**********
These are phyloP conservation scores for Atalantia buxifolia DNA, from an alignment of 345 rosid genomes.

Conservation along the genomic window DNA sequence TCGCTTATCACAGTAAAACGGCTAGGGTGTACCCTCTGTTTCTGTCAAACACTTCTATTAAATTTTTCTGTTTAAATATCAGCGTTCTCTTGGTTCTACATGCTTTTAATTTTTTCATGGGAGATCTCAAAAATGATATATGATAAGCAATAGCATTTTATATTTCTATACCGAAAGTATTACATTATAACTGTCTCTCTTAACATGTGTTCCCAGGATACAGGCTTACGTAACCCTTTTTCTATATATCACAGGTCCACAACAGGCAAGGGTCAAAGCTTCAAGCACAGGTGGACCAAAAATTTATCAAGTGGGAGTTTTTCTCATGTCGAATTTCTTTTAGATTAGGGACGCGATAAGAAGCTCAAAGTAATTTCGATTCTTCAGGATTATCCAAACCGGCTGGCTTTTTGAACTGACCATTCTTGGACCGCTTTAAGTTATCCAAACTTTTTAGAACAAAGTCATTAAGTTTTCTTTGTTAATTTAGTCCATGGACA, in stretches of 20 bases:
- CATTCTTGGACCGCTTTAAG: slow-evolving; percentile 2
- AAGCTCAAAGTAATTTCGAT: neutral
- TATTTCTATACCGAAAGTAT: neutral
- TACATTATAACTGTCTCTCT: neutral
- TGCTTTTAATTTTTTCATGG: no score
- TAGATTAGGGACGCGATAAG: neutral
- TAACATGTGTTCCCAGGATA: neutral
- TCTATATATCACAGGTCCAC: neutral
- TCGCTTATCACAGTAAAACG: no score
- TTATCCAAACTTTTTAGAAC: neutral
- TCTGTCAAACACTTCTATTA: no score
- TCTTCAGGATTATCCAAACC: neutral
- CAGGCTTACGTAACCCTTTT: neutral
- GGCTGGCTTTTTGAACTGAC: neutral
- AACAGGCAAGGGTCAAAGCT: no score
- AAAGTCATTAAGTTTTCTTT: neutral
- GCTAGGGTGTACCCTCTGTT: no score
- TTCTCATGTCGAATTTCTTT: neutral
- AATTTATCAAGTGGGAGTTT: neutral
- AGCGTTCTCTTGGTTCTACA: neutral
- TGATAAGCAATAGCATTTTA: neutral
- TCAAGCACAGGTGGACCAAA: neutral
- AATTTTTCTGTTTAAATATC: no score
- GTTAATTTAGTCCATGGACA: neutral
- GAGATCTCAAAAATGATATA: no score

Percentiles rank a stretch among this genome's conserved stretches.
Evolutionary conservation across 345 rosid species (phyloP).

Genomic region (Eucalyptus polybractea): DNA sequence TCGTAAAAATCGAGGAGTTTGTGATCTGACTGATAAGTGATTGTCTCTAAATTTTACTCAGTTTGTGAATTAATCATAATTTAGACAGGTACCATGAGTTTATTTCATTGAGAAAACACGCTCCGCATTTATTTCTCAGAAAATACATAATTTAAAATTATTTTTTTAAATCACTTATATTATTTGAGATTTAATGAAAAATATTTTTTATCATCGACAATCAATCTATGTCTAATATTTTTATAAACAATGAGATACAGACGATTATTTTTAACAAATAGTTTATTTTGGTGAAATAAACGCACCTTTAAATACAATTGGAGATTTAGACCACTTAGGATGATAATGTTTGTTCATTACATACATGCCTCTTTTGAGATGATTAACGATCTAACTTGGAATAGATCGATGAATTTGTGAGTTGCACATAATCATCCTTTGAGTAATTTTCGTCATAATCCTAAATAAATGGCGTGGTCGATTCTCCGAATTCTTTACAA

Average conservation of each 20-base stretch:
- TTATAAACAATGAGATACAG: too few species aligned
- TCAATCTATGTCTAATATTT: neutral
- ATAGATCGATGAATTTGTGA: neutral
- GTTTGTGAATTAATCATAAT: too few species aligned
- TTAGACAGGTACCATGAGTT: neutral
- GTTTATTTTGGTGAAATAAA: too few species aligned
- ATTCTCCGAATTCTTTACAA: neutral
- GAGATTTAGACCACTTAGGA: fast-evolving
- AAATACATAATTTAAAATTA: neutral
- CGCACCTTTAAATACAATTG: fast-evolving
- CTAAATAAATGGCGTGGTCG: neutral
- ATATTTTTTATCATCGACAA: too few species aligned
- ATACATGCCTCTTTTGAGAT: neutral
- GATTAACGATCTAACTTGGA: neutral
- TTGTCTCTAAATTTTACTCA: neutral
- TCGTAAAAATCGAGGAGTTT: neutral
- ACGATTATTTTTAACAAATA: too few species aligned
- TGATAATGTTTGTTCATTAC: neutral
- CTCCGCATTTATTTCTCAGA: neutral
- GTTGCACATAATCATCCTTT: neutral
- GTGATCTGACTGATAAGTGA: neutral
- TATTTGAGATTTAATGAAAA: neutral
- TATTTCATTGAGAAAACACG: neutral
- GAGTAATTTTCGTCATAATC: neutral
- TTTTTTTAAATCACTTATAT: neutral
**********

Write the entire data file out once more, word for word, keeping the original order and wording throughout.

These are phyloP conservation scores for Atalantia buxifolia DNA, from an alignment of 345 rosid genomes.

Conservation along the genomic window DNA sequence TCGCTTATCACAGTAAAACGGCTAGGGTGTACCCTCTGTTTCTGTCAAACACTTCTATTAAATTTTTCTGTTTAAATATCAGCGTTCTCTTGGTTCTACATGCTTTTAATTTTTTCATGGGAGATCTCAAAAATGATATATGATAAGCAATAGCATTTTATATTTCTATACCGAAAGTATTACATTATAACTGTCTCTCTTAACATGTGTTCCCAGGATACAGGCTTACGTAACCCTTTTTCTATATATCACAGGTCCACAACAGGCAAGGGTCAAAGCTTCAAGCACAGGTGGACCAAAAATTTATCAAGTGGGAGTTTTTCTCATGTCGAATTTCTTTTAGATTAGGGACGCGATAAGAAGCTCAAAGTAATTTCGATTCTTCAGGATTATCCAAACCGGCTGGCTTTTTGAACTGACCATTCTTGGACCGCTTTAAGTTATCCAAACTTTTTAGAACAAAGTCATTAAGTTTTCTTTGTTAATTTAGTCCATGGACA, in stretches of 20 bases:
- CATTCTTGGACCGCTTTAAG: slow-evolving; percentile 2
- AAGCTCAAAGTAATTTCGAT: neutral
- TATTTCTATACCGAAAGTAT: neutral
- TACATTATAACTGTCTCTCT: neutral
- TGCTTTTAATTTTTTCATGG: no score
- TAGATTAGGGACGCGATAAG: neutral
- TAACATGTGTTCCCAGGATA: neutral
- TCTATATATCACAGGTCCAC: neutral
- TCGCTTATCACAGTAAAACG: no score
- TTATCCAAACTTTTTAGAAC: neutral
- TCTGTCAAACACTTCTATTA: no score
- TCTTCAGGATTATCCAAACC: neutral
- CAGGCTTACGTAACCCTTTT: neutral
- GGCTGGCTTTTTGAACTGAC: neutral
- AACAGGCAAGGGTCAAAGCT: no score
- AAAGTCATTAAGTTTTCTTT: neutral
- GCTAGGGTGTACCCTCTGTT: no score
- TTCTCATGTCGAATTTCTTT: neutral
- AATTTATCAAGTGGGAGTTT: neutral
- AGCGTTCTCTTGGTTCTACA: neutral
- TGATAAGCAATAGCATTTTA: neutral
- TCAAGCACAGGTGGACCAAA: neutral
- AATTTTTCTGTTTAAATATC: no score
- GTTAATTTAGTCCATGGACA: neutral
- GAGATCTCAAAAATGATATA: no score

Percentiles rank a stretch among this genome's conserved stretches.
Evolutionary conservation across 345 rosid species (phyloP).

Genomic region (Eucalyptus polybractea): DNA sequence TCGTAAAAATCGAGGAGTTTGTGATCTGACTGATAAGTGATTGTCTCTAAATTTTACTCAGTTTGTGAATTAATCATAATTTAGACAGGTACCATGAGTTTATTTCATTGAGAAAACACGCTCCGCATTTATTTCTCAGAAAATACATAATTTAAAATTATTTTTTTAAATCACTTATATTATTTGAGATTTAATGAAAAATATTTTTTATCATCGACAATCAATCTATGTCTAATATTTTTATAAACAATGAGATACAGACGATTATTTTTAACAAATAGTTTATTTTGGTGAAATAAACGCACCTTTAAATACAATTGGAGATTTAGACCACTTAGGATGATAATGTTTGTTCATTACATACATGCCTCTTTTGAGATGATTAACGATCTAACTTGGAATAGATCGATGAATTTGTGAGTTGCACATAATCATCCTTTGAGTAATTTTCGTCATAATCCTAAATAAATGGCGTGGTCGATTCTCCGAATTCTTTACAA

Average conservation of each 20-base stretch:
- TTATAAACAATGAGATACAG: too few species aligned
- TCAATCTATGTCTAATATTT: neutral
- ATAGATCGATGAATTTGTGA: neutral
- GTTTGTGAATTAATCATAAT: too few species aligned
- TTAGACAGGTACCATGAGTT: neutral
- GTTTATTTTGGTGAAATAAA: too few species aligned
- ATTCTCCGAATTCTTTACAA: neutral
- GAGATTTAGACCACTTAGGA: fast-evolving
- AAATACATAATTTAAAATTA: neutral
- CGCACCTTTAAATACAATTG: fast-evolving
- CTAAATAAATGGCGTGGTCG: neutral
- ATATTTTTTATCATCGACAA: too few species aligned
- ATACATGCCTCTTTTGAGAT: neutral
- GATTAACGATCTAACTTGGA: neutral
- TTGTCTCTAAATTTTACTCA: neutral
- TCGTAAAAATCGAGGAGTTT: neutral
- ACGATTATTTTTAACAAATA: too few species aligned
- TGATAATGTTTGTTCATTAC: neutral
- CTCCGCATTTATTTCTCAGA: neutral
- GTTGCACATAATCATCCTTT: neutral
- GTGATCTGACTGATAAGTGA: neutral
- TATTTGAGATTTAATGAAAA: neutral
- TATTTCATTGAGAAAACACG: neutral
- GAGTAATTTTCGTCATAATC: neutral
- TTTTTTTAAATCACTTATAT: neutral